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Fresno immigration group calls for citizenship vote

Members of The Fresno Immigration Reform Coalition urged Republican congressmen Tuesday to vote on a pathway to citizenship bill this summer.

Holding signs "America Deserves a Vote on Citizenship," the group of about 20 people said an immigration reform bill passed by the Senate on June 27 deserves a vote.

"Please let the Congress vote," said Roberto De La Cruz of the Service Employees International Union and Mi Familia Vota, who spoke at the news event outside the former GOP headquarters in northeast Fresno.

The Senate bill includes a path to citizenship for undocumented immigrants, increased border security by completion of a 700-mile fence and additional border security officers. Young undocumented immigrants who entered the U.S. as children could receive a green card in five years.

House Republicans are expected to hold a conference meeting Wednesday to discuss immigration and how to proceed.

The Senate bill "is not 100% ideal" but the Fresno coalition said it's a bipartisan compromise and the group's members feared changes in the House would make it worse.

"We don't want Republicans to put more bad things on this bill," said Leonel Flores, coordinator of the May First Coalition for Immigrant Rights.

Rep. David Valadao, R-Hanford, said it's doubtful the House will take up the Senate version. "The speaker (John A. Boehner) has been pretty vocal that that is not going to come up," he said.

Valadao said the Senate bill was a good start, and a path to citizenship should be part of immigration reform, but "everything should be on the table," he said. "At the end of the day, we have to get something that works for everybody and something that works for the long term."

Rep. Jeff Denham, R-Turlock, did not respond to request for comment.

Rep. Devin Nunes, R-Tulare, said the Senate bill cannot have a hearing because it was not agreed to beforehand, but he couldn't support it, regardless. "The bill just doesn't work," he said.

He supports a complete immigration overhaul, he said, and to get a good law will take time.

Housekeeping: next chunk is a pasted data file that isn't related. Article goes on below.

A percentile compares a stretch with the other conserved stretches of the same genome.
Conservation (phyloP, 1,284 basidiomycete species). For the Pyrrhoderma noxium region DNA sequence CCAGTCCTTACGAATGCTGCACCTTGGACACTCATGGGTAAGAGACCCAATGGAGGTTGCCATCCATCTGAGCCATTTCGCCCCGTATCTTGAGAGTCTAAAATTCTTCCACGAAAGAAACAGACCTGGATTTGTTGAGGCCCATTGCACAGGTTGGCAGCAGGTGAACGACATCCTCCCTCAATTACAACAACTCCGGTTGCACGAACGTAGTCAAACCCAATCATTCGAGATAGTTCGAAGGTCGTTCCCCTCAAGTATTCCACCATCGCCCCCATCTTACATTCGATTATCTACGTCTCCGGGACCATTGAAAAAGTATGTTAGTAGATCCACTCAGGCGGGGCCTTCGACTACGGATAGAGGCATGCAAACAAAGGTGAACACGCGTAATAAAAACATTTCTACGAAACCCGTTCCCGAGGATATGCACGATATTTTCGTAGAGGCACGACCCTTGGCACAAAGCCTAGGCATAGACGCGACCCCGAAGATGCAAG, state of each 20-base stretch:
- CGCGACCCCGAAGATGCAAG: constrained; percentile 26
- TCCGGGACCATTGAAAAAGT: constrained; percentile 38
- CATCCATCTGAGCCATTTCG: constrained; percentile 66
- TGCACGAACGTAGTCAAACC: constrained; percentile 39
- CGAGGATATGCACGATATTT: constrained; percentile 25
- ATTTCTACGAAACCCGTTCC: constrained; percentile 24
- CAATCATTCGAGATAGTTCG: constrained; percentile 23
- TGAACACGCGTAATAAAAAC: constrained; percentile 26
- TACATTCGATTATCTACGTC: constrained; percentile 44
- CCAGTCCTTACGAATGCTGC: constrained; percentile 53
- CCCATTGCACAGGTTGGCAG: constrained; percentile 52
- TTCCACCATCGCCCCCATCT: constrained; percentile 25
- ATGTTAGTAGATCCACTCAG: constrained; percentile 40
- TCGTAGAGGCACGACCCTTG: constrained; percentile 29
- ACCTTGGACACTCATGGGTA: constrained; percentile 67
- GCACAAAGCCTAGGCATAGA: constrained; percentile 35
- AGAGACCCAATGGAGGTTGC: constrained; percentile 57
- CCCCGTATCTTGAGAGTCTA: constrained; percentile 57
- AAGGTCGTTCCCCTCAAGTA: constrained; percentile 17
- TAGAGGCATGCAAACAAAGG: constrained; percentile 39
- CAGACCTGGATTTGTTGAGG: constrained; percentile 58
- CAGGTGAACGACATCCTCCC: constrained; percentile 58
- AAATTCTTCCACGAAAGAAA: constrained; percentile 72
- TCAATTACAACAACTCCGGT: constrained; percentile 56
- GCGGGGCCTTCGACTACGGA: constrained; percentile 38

Nunes said he was not familiar with the Fresno Coalition for Immigration Reform, but questioned its leaders' strategy of targeting Republican representatives. Attempts to make immigration reform a political issue will backfire, he said. "When it becomes politicized, this kills reform," he said.

The Fresno Immigration Reform Coalition includes members from the UFW Foundation, SEIU International, Mi Familia Vota Education Fund, El Concilio, the Latino Caucus UHW and Fresno Immigrant Youth.

Clarita Cortes, the community outreach coordinator for the United Farm Workers Foundation, said the group's effort is motivated by 11 million people who live in the shadows, including 4 million farm workers. "They live in fear of being deported and being separated from their families," she said.

The Fresno coalition had a letter addressed to House Whip Kevin McCarthy, R-Bakersfield, from organizations representing business, labor, faith and immigrant communities, which said Californians want a vote on a path to citizenship. The group had planned to hand the letter to the regional chairman of the California Republican Party, Marcelino Valdez. Valdez did not attend the event, but said he left a telephone message saying he would try to meet with someone later.

The letter said Californians favor letting undocumented immigrants who have lived in the United States for a number of years stay and become citizens, if they have a job, learn English and pay back taxes. It asked McCarthy to "take these California values to your Conference meeting on July 10 and urge your colleagues to take a vote on the pathway to citizenship in the House of Representatives this summer."

A call to McCarthy for comment was not returned.

Venancio Gaona, chairman of Concerned Citizens for Representative Government, an advocacy group for Latino rights, said pressure on California representatives in Congress will continue. "The pathway to immigration reform passes through California."